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Twenty-four people perished from Islamic State-claimed twin bombings in the Iraqi capital on Thursday as local government forces come closer to recapturing the terrorist group’s stronghold of Falluja after over two weeks of strategic military activity.
One of the attacks made deadly use of a car filled with bombs, while the other was carried out by a terrorist wearing an explosive vest.
The Iraqi military’s offensive against ISIS-controlled Falluja began on May 23rd, after the hardline Sunni group’s forces launched a string of sectarian attacks in Shiite districts of Baghdad. Last week, troops encircled and besieged the city in preparation of advancement inside the occupied territory, which began on Wednesday.
The car bomb targeted a commercial street in the newer portion of Baghdad in the eastern part of the city, according to a police officer cited by Reuters. A total of 17 people died and over 50 became injured as a result.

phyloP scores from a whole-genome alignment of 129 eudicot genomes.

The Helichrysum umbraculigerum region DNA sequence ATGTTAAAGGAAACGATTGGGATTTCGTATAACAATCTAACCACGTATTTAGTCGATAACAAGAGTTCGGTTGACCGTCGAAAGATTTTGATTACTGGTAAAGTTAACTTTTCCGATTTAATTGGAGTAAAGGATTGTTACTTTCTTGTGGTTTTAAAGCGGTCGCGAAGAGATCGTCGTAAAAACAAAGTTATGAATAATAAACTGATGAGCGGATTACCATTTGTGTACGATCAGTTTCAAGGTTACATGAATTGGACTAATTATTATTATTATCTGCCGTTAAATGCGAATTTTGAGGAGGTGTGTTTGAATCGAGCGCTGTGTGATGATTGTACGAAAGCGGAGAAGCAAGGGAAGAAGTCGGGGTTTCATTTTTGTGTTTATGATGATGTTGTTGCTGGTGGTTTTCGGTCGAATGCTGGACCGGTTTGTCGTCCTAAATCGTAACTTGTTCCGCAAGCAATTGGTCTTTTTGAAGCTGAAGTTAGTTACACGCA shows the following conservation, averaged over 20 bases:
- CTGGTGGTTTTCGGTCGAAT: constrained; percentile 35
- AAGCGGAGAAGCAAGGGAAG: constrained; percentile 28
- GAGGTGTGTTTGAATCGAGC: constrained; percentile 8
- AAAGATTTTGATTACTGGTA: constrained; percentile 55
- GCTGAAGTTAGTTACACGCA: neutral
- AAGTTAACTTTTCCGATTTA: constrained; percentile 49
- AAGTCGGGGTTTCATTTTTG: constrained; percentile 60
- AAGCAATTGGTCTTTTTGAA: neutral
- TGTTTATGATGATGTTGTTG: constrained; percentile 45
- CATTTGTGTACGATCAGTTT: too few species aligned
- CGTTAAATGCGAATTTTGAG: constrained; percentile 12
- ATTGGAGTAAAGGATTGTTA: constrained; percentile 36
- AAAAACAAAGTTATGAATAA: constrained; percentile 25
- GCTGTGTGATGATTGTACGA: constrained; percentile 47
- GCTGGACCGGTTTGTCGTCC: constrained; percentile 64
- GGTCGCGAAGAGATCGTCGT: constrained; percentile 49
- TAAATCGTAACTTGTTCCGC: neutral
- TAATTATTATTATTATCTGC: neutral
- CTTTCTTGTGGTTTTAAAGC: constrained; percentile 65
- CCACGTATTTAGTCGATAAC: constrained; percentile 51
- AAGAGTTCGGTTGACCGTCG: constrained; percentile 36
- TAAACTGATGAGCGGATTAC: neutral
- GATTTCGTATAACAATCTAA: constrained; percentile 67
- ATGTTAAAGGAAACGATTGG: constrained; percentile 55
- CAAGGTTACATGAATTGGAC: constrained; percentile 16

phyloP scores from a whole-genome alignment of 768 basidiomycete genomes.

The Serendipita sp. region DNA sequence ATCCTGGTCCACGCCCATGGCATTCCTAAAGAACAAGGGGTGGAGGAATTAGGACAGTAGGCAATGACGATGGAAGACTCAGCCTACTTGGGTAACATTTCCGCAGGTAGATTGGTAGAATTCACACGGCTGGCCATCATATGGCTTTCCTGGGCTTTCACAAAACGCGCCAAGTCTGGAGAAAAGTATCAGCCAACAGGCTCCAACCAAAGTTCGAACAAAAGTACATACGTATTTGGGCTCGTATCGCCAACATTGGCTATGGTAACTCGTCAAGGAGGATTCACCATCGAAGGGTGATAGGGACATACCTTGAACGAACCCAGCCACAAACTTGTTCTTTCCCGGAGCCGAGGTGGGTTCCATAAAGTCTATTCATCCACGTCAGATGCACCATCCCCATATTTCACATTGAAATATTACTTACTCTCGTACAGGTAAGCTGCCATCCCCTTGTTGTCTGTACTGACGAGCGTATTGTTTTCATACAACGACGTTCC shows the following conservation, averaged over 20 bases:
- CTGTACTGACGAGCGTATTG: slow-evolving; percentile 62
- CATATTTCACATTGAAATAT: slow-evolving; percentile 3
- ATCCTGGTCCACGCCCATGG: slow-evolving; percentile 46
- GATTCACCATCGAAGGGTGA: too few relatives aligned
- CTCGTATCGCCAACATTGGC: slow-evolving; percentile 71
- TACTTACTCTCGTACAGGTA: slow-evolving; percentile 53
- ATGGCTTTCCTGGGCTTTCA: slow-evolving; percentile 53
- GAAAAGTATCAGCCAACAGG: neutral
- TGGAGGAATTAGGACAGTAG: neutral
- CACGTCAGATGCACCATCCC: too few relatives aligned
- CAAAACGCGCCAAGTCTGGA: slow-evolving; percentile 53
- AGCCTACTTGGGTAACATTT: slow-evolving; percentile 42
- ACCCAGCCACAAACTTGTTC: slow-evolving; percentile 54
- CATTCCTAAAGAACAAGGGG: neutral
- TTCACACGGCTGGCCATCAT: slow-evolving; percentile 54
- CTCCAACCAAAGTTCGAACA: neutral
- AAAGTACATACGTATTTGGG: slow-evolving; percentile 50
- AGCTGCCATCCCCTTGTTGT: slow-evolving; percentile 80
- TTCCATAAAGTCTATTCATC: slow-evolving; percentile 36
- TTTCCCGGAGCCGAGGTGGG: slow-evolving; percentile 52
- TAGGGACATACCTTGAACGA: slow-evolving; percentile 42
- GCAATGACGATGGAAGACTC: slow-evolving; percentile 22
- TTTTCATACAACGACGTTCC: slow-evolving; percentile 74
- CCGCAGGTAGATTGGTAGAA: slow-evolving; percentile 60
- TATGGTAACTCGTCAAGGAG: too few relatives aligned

The explosive vest went off near an area called Taji, north of the capital city. It killed seven soldiers and wounded more than 20, the officer said, adding that the attack had targeted the military barracks located nearby.
The Islamic State “has a long experience in establishing small multiple networks that have the ability to operate independently from each other,” according to remarks made to Reuters by Jasim al-Bahadil, a former army general.
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Sunni insurgencies operating out of Falluja have fought against American forces during the occupation in 2003 and against the Iraqi government, when Shiite leaders took power.
Deeply dug tunnels and explosive devices planted on the roads leading to the city will make the mission to recover Falluja cumbersome, according to Iraq’s Finance Minister, Hoshiyar Zebari.
Reports for the war zone say ISIS fighters have been using residents as human shields and gunning down civilians trying to run from the city.
By Zainab Calcuttawala for Oilprice.com
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Zainab Calcuttawala is an American journalist based in Morocco. She completed her undergraduate coursework at the University of Texas at Austin (Hook’em) and reports on…